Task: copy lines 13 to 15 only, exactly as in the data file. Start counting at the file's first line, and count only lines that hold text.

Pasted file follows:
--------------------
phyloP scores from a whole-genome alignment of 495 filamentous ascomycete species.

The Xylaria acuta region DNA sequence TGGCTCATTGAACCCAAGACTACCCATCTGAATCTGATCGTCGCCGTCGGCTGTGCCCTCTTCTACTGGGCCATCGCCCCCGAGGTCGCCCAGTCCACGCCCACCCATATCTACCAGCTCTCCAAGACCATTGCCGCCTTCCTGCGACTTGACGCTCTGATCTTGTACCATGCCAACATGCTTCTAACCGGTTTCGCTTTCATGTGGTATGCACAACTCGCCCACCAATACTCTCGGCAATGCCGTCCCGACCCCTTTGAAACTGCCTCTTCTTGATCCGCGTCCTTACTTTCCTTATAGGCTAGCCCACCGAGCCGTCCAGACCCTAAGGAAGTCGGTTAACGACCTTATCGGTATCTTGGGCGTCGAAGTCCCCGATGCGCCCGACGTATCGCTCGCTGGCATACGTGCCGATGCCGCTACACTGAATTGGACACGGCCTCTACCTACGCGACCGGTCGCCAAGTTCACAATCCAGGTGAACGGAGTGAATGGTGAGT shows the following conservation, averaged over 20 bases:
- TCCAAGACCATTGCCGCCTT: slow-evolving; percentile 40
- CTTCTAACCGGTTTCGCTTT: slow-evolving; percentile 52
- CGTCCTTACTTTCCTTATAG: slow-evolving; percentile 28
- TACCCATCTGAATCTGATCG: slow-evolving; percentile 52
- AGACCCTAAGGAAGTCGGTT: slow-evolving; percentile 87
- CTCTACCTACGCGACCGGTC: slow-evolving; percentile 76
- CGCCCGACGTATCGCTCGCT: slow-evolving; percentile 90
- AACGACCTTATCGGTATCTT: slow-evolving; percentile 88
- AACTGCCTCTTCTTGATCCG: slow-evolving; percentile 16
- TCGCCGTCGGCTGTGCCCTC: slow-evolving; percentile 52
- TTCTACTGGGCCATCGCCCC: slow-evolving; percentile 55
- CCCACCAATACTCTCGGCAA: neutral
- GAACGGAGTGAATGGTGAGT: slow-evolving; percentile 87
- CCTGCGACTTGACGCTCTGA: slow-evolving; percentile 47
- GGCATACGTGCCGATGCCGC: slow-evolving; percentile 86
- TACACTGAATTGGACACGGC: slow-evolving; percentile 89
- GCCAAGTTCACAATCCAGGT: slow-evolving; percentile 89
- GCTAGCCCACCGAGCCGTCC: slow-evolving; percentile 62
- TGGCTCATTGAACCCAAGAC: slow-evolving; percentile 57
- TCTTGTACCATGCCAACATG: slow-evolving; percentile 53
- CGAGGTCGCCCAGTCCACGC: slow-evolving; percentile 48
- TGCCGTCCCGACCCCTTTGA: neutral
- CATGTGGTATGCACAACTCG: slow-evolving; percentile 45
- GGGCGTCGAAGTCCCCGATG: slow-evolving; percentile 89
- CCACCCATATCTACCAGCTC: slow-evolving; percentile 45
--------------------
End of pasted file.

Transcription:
- TTCTACTGGGCCATCGCCCC: slow-evolving; percentile 55
- CCCACCAATACTCTCGGCAA: neutral
- GAACGGAGTGAATGGTGAGT: slow-evolving; percentile 87